This is a question I ask most of solo acts. Why the decision of recording everything alone? Also, do you think of playing your music live?
The decision of recording alone is really out of practicality more than anything else. Old Thunder is a one-man project because, to be perfectly honest, I don’t have the time or the means to invest in a band or going on the road. I’m pretty settled with my current location and day job, etc., so ditching everything to go on tour and such isn’t really an option. I’ve done the touring thing before, and it’s really just not for me. I like the idea of being able to control every variable in my music.
As for playing live, I have definitely considered playing it, but it would be a huge risk and investment. I would have to find a group of musicians to work with and rehearse the songs, then comes the process of booking shows, and that is a huge struggle in itself around my area. For that reason, it’s just easier that I stay solo.
6. You mention some writers as influences on your music, like Faulkner and Cormac McCarthy. “All the pretty horses” is a book I like very much and the style that it is writen is awesome. I really like how he almost never use commas or some kind of “stoping” on the sentences. Do you see any relation with this kind of narrative on your music or is it more theme related?
All The Pretty Horses was my introduction to McCarthy and remains one of my favorite works by him. I totally agree with you; his writing style is hypnotizing and so beautiful to read. I’ve definitely lifted from McCarthy in terms of imagery for my lyrics – he focuses a lot of these very bleak, desolate, rural settings, and I see a lot of similar things in eastern Kentucky, so that comes pretty naturally. But I also like to take a narrative approach with some of my songs – “June 2, 1910” from the last EP is probably the best example of that. Lyrically, I find myself coming back to a lot of the same themes, but I’m always trying to figure out new ways to explore them from a narrative standpoint, like you mentioned.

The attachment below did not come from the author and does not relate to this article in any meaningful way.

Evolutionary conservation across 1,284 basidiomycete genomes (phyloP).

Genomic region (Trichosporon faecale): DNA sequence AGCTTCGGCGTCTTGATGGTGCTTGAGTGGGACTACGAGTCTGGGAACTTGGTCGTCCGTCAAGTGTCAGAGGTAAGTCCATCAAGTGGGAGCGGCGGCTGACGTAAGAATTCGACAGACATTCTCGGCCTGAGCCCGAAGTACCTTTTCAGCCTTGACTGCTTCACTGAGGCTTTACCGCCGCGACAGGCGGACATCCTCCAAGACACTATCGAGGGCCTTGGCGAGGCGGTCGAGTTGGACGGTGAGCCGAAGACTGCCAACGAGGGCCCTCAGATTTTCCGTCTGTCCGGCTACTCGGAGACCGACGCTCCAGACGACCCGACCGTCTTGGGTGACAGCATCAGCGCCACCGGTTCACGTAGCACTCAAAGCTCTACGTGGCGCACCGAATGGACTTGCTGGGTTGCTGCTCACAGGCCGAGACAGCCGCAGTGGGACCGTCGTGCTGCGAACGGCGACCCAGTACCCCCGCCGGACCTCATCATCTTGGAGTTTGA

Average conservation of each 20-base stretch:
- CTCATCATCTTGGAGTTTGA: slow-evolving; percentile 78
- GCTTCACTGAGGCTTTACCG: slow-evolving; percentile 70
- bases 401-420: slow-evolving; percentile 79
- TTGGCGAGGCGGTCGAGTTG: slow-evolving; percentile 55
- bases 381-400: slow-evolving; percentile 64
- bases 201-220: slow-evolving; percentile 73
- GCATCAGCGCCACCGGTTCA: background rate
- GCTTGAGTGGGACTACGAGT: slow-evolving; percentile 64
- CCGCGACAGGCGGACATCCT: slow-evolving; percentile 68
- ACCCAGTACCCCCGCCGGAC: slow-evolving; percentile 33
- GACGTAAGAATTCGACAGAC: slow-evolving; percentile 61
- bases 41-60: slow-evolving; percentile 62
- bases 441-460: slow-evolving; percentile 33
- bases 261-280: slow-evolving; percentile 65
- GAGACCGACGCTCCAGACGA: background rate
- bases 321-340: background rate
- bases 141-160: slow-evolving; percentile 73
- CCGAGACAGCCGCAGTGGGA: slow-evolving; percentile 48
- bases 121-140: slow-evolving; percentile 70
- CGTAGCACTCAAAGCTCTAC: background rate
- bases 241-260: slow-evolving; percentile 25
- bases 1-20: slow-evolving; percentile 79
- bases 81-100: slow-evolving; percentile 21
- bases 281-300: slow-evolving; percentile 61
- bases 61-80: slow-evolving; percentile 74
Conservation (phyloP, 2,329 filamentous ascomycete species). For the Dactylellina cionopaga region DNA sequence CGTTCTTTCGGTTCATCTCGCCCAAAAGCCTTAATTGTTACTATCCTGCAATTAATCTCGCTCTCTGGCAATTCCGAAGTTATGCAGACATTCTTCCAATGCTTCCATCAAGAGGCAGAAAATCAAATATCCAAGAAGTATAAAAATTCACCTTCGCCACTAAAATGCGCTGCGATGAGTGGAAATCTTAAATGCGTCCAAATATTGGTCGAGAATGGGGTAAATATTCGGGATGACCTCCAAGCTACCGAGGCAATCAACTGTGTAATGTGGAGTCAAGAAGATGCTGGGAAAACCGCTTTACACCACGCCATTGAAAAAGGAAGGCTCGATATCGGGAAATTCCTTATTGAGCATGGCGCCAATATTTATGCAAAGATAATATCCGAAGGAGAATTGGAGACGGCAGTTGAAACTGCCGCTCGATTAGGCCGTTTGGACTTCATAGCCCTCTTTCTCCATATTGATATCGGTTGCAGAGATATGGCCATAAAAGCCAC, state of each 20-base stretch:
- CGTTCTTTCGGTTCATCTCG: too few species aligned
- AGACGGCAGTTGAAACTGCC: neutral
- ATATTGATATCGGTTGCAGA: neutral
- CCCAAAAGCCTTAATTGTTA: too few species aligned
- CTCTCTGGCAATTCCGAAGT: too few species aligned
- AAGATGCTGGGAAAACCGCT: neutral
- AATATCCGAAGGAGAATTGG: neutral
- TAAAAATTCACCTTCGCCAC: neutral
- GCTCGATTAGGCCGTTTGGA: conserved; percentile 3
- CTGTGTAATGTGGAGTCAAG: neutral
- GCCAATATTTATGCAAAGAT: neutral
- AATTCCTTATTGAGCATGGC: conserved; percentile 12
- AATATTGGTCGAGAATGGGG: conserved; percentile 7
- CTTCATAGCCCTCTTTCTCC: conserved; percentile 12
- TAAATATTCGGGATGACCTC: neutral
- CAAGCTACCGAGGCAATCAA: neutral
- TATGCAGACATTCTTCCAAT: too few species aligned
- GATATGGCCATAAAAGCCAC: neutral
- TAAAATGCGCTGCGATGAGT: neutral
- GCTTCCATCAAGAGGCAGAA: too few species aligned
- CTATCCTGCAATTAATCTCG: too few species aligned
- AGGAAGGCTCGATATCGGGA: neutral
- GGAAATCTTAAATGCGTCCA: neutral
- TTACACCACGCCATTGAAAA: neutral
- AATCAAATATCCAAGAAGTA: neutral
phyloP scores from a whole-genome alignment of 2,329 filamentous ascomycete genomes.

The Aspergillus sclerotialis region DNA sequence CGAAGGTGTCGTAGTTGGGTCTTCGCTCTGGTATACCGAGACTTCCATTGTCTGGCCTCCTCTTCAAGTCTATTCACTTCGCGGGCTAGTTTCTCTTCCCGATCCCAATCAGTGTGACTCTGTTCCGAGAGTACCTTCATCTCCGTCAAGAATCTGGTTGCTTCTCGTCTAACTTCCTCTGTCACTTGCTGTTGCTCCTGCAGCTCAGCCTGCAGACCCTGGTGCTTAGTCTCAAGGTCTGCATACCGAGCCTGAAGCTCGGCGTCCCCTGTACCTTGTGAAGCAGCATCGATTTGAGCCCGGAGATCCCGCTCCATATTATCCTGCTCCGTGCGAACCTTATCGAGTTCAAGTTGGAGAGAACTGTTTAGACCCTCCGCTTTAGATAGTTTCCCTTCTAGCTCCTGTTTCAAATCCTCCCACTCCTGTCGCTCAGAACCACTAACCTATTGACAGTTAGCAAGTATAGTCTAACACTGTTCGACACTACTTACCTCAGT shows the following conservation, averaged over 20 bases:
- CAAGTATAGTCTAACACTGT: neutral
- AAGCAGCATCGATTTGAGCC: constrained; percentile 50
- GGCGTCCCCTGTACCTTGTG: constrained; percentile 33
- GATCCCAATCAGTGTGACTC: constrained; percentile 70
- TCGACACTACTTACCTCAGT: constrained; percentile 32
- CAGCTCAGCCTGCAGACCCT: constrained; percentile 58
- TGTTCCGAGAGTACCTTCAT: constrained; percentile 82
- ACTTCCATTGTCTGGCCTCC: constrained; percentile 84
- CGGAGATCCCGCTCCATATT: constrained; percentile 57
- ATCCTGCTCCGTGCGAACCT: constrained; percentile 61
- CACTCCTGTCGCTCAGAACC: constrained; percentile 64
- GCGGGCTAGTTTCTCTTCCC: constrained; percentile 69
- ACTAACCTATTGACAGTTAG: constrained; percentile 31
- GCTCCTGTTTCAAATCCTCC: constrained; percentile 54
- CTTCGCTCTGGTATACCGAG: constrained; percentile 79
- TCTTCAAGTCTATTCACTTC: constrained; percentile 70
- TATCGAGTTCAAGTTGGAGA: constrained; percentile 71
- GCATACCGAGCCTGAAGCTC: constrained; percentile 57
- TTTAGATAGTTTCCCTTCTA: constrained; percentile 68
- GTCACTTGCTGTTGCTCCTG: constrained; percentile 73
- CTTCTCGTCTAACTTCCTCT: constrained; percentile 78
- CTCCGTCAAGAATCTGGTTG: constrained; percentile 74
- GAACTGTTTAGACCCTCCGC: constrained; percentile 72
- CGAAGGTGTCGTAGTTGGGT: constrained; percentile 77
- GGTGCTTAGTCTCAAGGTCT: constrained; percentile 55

Speaking of lyrics and influences, I have been interviewing lots of american black metal bands lately and there is clearly (especially on the bands from the north) a connection with nature, the woods and getting away from “civilization” or things like that. Do you think your music goes in the same way?
In some ways, yes. Since I’ve grown up in a very rural area all of my life, it’s almost natural for me to want to keep a certain distance from the hustle and bustle of life in the big city. A lot of the bands who are talking about these topics are writing about escaping because all they know is city life and they want something different. It’s never been like that for me; I grew up in the country and have always loved just being able to mind my own business and have miles of open woods and fields around me. But I read Thoreau’s “Walden” when I was a teenager and very much align myself with the idea that solitude can become a huge force for self-improvement and reflection. You obviously can’t stay a hermit your whole life, but there’s definitely some renewal and mental refreshing that happens when you take some time to yourself among nature.
Thank you for the interview, now you can have your word. Cheers!
Thanks so much for the interview and the excellent questions! The split EP Bloodlines with Twilight Fauna is now out through Into the Night Records. I have a surprise coming at the end of March/early April 2015 and hope to have a full-length out before the end of the year! Thanks again!